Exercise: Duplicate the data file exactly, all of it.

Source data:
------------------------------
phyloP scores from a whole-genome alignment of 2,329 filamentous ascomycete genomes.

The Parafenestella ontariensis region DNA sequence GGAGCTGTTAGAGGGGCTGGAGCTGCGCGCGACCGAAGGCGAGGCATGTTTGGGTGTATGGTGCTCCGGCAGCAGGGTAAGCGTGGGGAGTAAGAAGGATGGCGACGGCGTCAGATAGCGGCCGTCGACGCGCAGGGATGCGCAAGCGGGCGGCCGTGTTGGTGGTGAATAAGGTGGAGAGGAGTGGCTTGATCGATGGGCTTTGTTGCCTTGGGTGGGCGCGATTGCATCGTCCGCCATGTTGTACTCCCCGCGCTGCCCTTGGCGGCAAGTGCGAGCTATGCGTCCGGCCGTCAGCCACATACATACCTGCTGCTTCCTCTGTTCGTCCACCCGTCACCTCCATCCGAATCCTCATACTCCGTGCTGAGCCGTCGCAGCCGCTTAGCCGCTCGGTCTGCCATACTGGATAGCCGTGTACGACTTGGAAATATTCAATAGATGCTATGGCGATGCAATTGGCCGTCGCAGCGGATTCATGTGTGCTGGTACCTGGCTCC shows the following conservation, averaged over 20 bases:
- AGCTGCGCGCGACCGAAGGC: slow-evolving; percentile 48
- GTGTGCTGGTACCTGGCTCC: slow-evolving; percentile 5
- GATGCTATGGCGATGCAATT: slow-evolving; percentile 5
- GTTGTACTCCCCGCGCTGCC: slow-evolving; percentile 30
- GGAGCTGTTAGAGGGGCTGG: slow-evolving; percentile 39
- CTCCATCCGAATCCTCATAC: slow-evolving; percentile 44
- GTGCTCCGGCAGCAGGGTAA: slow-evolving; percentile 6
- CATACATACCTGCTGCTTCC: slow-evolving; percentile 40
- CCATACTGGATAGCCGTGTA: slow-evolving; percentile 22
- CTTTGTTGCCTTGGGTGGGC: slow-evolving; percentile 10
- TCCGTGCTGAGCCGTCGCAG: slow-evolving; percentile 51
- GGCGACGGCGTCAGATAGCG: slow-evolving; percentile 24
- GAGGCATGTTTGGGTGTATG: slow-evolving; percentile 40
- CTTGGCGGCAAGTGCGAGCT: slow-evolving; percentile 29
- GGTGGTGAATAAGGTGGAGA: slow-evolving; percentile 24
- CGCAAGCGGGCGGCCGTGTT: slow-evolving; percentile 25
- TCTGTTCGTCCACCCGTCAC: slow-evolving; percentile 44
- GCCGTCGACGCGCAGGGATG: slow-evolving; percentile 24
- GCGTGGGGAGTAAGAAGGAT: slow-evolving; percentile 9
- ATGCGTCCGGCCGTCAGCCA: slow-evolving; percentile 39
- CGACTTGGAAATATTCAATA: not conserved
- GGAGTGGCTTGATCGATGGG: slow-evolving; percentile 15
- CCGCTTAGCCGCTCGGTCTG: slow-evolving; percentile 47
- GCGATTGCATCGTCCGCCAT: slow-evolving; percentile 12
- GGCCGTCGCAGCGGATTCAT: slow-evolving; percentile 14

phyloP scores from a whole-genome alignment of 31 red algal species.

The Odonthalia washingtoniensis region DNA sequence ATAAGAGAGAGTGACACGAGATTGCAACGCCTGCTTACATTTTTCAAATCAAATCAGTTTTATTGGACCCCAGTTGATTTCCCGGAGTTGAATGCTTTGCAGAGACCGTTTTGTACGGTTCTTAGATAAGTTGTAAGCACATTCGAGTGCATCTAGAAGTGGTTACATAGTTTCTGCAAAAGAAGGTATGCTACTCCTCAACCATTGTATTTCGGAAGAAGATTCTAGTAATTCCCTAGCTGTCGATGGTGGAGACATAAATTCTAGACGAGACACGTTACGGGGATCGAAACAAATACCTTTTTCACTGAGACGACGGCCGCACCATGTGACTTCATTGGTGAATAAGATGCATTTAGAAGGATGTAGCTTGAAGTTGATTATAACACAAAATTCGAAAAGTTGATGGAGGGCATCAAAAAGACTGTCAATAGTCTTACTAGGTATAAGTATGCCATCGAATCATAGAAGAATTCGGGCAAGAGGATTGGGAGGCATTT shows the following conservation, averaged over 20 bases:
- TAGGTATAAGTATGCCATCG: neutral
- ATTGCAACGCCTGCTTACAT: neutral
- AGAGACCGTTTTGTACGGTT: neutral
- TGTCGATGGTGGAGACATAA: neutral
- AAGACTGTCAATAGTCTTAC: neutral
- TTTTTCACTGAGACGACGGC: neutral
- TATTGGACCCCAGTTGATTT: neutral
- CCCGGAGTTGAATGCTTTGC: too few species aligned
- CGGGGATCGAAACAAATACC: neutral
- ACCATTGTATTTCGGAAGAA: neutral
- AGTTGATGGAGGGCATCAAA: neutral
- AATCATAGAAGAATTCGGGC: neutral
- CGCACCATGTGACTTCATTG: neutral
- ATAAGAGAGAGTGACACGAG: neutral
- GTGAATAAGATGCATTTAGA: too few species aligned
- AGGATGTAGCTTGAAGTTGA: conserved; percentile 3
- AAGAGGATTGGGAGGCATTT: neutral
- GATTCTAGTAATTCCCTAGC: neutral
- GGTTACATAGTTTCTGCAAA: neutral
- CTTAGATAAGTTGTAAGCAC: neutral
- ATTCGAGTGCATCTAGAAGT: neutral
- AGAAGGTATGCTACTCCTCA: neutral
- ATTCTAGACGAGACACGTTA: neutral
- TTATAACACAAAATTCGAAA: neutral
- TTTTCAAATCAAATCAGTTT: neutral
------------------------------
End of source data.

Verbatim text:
phyloP scores from a whole-genome alignment of 2,329 filamentous ascomycete genomes.

The Parafenestella ontariensis region DNA sequence GGAGCTGTTAGAGGGGCTGGAGCTGCGCGCGACCGAAGGCGAGGCATGTTTGGGTGTATGGTGCTCCGGCAGCAGGGTAAGCGTGGGGAGTAAGAAGGATGGCGACGGCGTCAGATAGCGGCCGTCGACGCGCAGGGATGCGCAAGCGGGCGGCCGTGTTGGTGGTGAATAAGGTGGAGAGGAGTGGCTTGATCGATGGGCTTTGTTGCCTTGGGTGGGCGCGATTGCATCGTCCGCCATGTTGTACTCCCCGCGCTGCCCTTGGCGGCAAGTGCGAGCTATGCGTCCGGCCGTCAGCCACATACATACCTGCTGCTTCCTCTGTTCGTCCACCCGTCACCTCCATCCGAATCCTCATACTCCGTGCTGAGCCGTCGCAGCCGCTTAGCCGCTCGGTCTGCCATACTGGATAGCCGTGTACGACTTGGAAATATTCAATAGATGCTATGGCGATGCAATTGGCCGTCGCAGCGGATTCATGTGTGCTGGTACCTGGCTCC shows the following conservation, averaged over 20 bases:
- AGCTGCGCGCGACCGAAGGC: slow-evolving; percentile 48
- GTGTGCTGGTACCTGGCTCC: slow-evolving; percentile 5
- GATGCTATGGCGATGCAATT: slow-evolving; percentile 5
- GTTGTACTCCCCGCGCTGCC: slow-evolving; percentile 30
- GGAGCTGTTAGAGGGGCTGG: slow-evolving; percentile 39
- CTCCATCCGAATCCTCATAC: slow-evolving; percentile 44
- GTGCTCCGGCAGCAGGGTAA: slow-evolving; percentile 6
- CATACATACCTGCTGCTTCC: slow-evolving; percentile 40
- CCATACTGGATAGCCGTGTA: slow-evolving; percentile 22
- CTTTGTTGCCTTGGGTGGGC: slow-evolving; percentile 10
- TCCGTGCTGAGCCGTCGCAG: slow-evolving; percentile 51
- GGCGACGGCGTCAGATAGCG: slow-evolving; percentile 24
- GAGGCATGTTTGGGTGTATG: slow-evolving; percentile 40
- CTTGGCGGCAAGTGCGAGCT: slow-evolving; percentile 29
- GGTGGTGAATAAGGTGGAGA: slow-evolving; percentile 24
- CGCAAGCGGGCGGCCGTGTT: slow-evolving; percentile 25
- TCTGTTCGTCCACCCGTCAC: slow-evolving; percentile 44
- GCCGTCGACGCGCAGGGATG: slow-evolving; percentile 24
- GCGTGGGGAGTAAGAAGGAT: slow-evolving; percentile 9
- ATGCGTCCGGCCGTCAGCCA: slow-evolving; percentile 39
- CGACTTGGAAATATTCAATA: not conserved
- GGAGTGGCTTGATCGATGGG: slow-evolving; percentile 15
- CCGCTTAGCCGCTCGGTCTG: slow-evolving; percentile 47
- GCGATTGCATCGTCCGCCAT: slow-evolving; percentile 12
- GGCCGTCGCAGCGGATTCAT: slow-evolving; percentile 14

phyloP scores from a whole-genome alignment of 31 red algal species.

The Odonthalia washingtoniensis region DNA sequence ATAAGAGAGAGTGACACGAGATTGCAACGCCTGCTTACATTTTTCAAATCAAATCAGTTTTATTGGACCCCAGTTGATTTCCCGGAGTTGAATGCTTTGCAGAGACCGTTTTGTACGGTTCTTAGATAAGTTGTAAGCACATTCGAGTGCATCTAGAAGTGGTTACATAGTTTCTGCAAAAGAAGGTATGCTACTCCTCAACCATTGTATTTCGGAAGAAGATTCTAGTAATTCCCTAGCTGTCGATGGTGGAGACATAAATTCTAGACGAGACACGTTACGGGGATCGAAACAAATACCTTTTTCACTGAGACGACGGCCGCACCATGTGACTTCATTGGTGAATAAGATGCATTTAGAAGGATGTAGCTTGAAGTTGATTATAACACAAAATTCGAAAAGTTGATGGAGGGCATCAAAAAGACTGTCAATAGTCTTACTAGGTATAAGTATGCCATCGAATCATAGAAGAATTCGGGCAAGAGGATTGGGAGGCATTT shows the following conservation, averaged over 20 bases:
- TAGGTATAAGTATGCCATCG: neutral
- ATTGCAACGCCTGCTTACAT: neutral
- AGAGACCGTTTTGTACGGTT: neutral
- TGTCGATGGTGGAGACATAA: neutral
- AAGACTGTCAATAGTCTTAC: neutral
- TTTTTCACTGAGACGACGGC: neutral
- TATTGGACCCCAGTTGATTT: neutral
- CCCGGAGTTGAATGCTTTGC: too few species aligned
- CGGGGATCGAAACAAATACC: neutral
- ACCATTGTATTTCGGAAGAA: neutral
- AGTTGATGGAGGGCATCAAA: neutral
- AATCATAGAAGAATTCGGGC: neutral
- CGCACCATGTGACTTCATTG: neutral
- ATAAGAGAGAGTGACACGAG: neutral
- GTGAATAAGATGCATTTAGA: too few species aligned
- AGGATGTAGCTTGAAGTTGA: conserved; percentile 3
- AAGAGGATTGGGAGGCATTT: neutral
- GATTCTAGTAATTCCCTAGC: neutral
- GGTTACATAGTTTCTGCAAA: neutral
- CTTAGATAAGTTGTAAGCAC: neutral
- ATTCGAGTGCATCTAGAAGT: neutral
- AGAAGGTATGCTACTCCTCA: neutral
- ATTCTAGACGAGACACGTTA: neutral
- TTATAACACAAAATTCGAAA: neutral
- TTTTCAAATCAAATCAGTTT: neutral